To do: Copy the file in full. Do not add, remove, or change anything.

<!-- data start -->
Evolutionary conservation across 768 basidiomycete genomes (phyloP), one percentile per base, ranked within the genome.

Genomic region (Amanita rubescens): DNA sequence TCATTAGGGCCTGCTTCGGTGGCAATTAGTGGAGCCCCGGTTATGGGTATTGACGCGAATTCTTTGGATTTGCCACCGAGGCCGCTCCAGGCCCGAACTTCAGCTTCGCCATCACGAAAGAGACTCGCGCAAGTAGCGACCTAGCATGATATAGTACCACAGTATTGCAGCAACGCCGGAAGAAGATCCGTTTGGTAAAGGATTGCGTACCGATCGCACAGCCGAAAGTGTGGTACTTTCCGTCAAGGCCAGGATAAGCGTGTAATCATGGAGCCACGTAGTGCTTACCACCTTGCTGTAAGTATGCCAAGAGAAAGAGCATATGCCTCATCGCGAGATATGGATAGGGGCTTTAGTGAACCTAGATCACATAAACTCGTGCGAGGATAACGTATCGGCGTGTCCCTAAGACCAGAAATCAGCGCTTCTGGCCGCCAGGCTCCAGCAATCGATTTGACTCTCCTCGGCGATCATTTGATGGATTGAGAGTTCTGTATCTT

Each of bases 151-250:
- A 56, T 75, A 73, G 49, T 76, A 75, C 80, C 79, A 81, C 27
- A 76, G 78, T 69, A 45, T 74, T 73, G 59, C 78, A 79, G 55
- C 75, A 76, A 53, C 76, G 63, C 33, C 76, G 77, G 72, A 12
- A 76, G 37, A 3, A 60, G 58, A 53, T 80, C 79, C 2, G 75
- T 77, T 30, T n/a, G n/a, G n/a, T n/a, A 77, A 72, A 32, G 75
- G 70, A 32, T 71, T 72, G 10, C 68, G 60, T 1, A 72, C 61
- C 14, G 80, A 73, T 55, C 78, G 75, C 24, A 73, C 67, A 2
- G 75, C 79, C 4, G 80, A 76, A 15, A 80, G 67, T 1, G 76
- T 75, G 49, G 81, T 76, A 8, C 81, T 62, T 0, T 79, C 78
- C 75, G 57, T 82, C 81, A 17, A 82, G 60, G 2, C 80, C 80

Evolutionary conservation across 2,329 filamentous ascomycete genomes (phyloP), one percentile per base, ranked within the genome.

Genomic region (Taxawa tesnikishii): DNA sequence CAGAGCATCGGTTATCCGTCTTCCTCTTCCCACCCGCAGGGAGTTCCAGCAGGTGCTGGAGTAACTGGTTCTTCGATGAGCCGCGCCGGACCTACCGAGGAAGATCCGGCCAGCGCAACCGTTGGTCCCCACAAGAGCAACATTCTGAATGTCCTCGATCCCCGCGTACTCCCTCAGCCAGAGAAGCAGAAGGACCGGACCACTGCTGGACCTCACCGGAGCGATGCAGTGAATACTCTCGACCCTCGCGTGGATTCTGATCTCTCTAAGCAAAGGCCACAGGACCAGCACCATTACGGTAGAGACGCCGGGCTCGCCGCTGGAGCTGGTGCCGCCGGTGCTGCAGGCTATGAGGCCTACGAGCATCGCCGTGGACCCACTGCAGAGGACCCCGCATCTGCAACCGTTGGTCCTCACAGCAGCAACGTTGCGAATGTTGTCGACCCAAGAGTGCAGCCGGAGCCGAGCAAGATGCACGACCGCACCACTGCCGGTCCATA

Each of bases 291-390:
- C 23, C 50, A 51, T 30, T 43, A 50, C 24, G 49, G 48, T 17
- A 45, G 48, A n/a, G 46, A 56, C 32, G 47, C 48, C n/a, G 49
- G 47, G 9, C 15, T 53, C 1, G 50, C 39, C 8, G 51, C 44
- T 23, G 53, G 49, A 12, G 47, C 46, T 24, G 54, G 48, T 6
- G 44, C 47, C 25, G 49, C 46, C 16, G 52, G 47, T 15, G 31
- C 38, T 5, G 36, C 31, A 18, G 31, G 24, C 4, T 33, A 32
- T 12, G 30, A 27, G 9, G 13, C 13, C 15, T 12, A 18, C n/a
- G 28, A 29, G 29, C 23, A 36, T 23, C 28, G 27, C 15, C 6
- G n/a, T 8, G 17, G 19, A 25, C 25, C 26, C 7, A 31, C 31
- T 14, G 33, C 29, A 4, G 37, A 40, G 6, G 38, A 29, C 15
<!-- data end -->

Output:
Evolutionary conservation across 768 basidiomycete genomes (phyloP), one percentile per base, ranked within the genome.

Genomic region (Amanita rubescens): DNA sequence TCATTAGGGCCTGCTTCGGTGGCAATTAGTGGAGCCCCGGTTATGGGTATTGACGCGAATTCTTTGGATTTGCCACCGAGGCCGCTCCAGGCCCGAACTTCAGCTTCGCCATCACGAAAGAGACTCGCGCAAGTAGCGACCTAGCATGATATAGTACCACAGTATTGCAGCAACGCCGGAAGAAGATCCGTTTGGTAAAGGATTGCGTACCGATCGCACAGCCGAAAGTGTGGTACTTTCCGTCAAGGCCAGGATAAGCGTGTAATCATGGAGCCACGTAGTGCTTACCACCTTGCTGTAAGTATGCCAAGAGAAAGAGCATATGCCTCATCGCGAGATATGGATAGGGGCTTTAGTGAACCTAGATCACATAAACTCGTGCGAGGATAACGTATCGGCGTGTCCCTAAGACCAGAAATCAGCGCTTCTGGCCGCCAGGCTCCAGCAATCGATTTGACTCTCCTCGGCGATCATTTGATGGATTGAGAGTTCTGTATCTT

Each of bases 151-250:
- A 56, T 75, A 73, G 49, T 76, A 75, C 80, C 79, A 81, C 27
- A 76, G 78, T 69, A 45, T 74, T 73, G 59, C 78, A 79, G 55
- C 75, A 76, A 53, C 76, G 63, C 33, C 76, G 77, G 72, A 12
- A 76, G 37, A 3, A 60, G 58, A 53, T 80, C 79, C 2, G 75
- T 77, T 30, T n/a, G n/a, G n/a, T n/a, A 77, A 72, A 32, G 75
- G 70, A 32, T 71, T 72, G 10, C 68, G 60, T 1, A 72, C 61
- C 14, G 80, A 73, T 55, C 78, G 75, C 24, A 73, C 67, A 2
- G 75, C 79, C 4, G 80, A 76, A 15, A 80, G 67, T 1, G 76
- T 75, G 49, G 81, T 76, A 8, C 81, T 62, T 0, T 79, C 78
- C 75, G 57, T 82, C 81, A 17, A 82, G 60, G 2, C 80, C 80

Evolutionary conservation across 2,329 filamentous ascomycete genomes (phyloP), one percentile per base, ranked within the genome.

Genomic region (Taxawa tesnikishii): DNA sequence CAGAGCATCGGTTATCCGTCTTCCTCTTCCCACCCGCAGGGAGTTCCAGCAGGTGCTGGAGTAACTGGTTCTTCGATGAGCCGCGCCGGACCTACCGAGGAAGATCCGGCCAGCGCAACCGTTGGTCCCCACAAGAGCAACATTCTGAATGTCCTCGATCCCCGCGTACTCCCTCAGCCAGAGAAGCAGAAGGACCGGACCACTGCTGGACCTCACCGGAGCGATGCAGTGAATACTCTCGACCCTCGCGTGGATTCTGATCTCTCTAAGCAAAGGCCACAGGACCAGCACCATTACGGTAGAGACGCCGGGCTCGCCGCTGGAGCTGGTGCCGCCGGTGCTGCAGGCTATGAGGCCTACGAGCATCGCCGTGGACCCACTGCAGAGGACCCCGCATCTGCAACCGTTGGTCCTCACAGCAGCAACGTTGCGAATGTTGTCGACCCAAGAGTGCAGCCGGAGCCGAGCAAGATGCACGACCGCACCACTGCCGGTCCATA

Each of bases 291-390:
- C 23, C 50, A 51, T 30, T 43, A 50, C 24, G 49, G 48, T 17
- A 45, G 48, A n/a, G 46, A 56, C 32, G 47, C 48, C n/a, G 49
- G 47, G 9, C 15, T 53, C 1, G 50, C 39, C 8, G 51, C 44
- T 23, G 53, G 49, A 12, G 47, C 46, T 24, G 54, G 48, T 6
- G 44, C 47, C 25, G 49, C 46, C 16, G 52, G 47, T 15, G 31
- C 38, T 5, G 36, C 31, A 18, G 31, G 24, C 4, T 33, A 32
- T 12, G 30, A 27, G 9, G 13, C 13, C 15, T 12, A 18, C n/a
- G 28, A 29, G 29, C 23, A 36, T 23, C 28, G 27, C 15, C 6
- G n/a, T 8, G 17, G 19, A 25, C 25, C 26, C 7, A 31, C 31
- T 14, G 33, C 29, A 4, G 37, A 40, G 6, G 38, A 29, C 15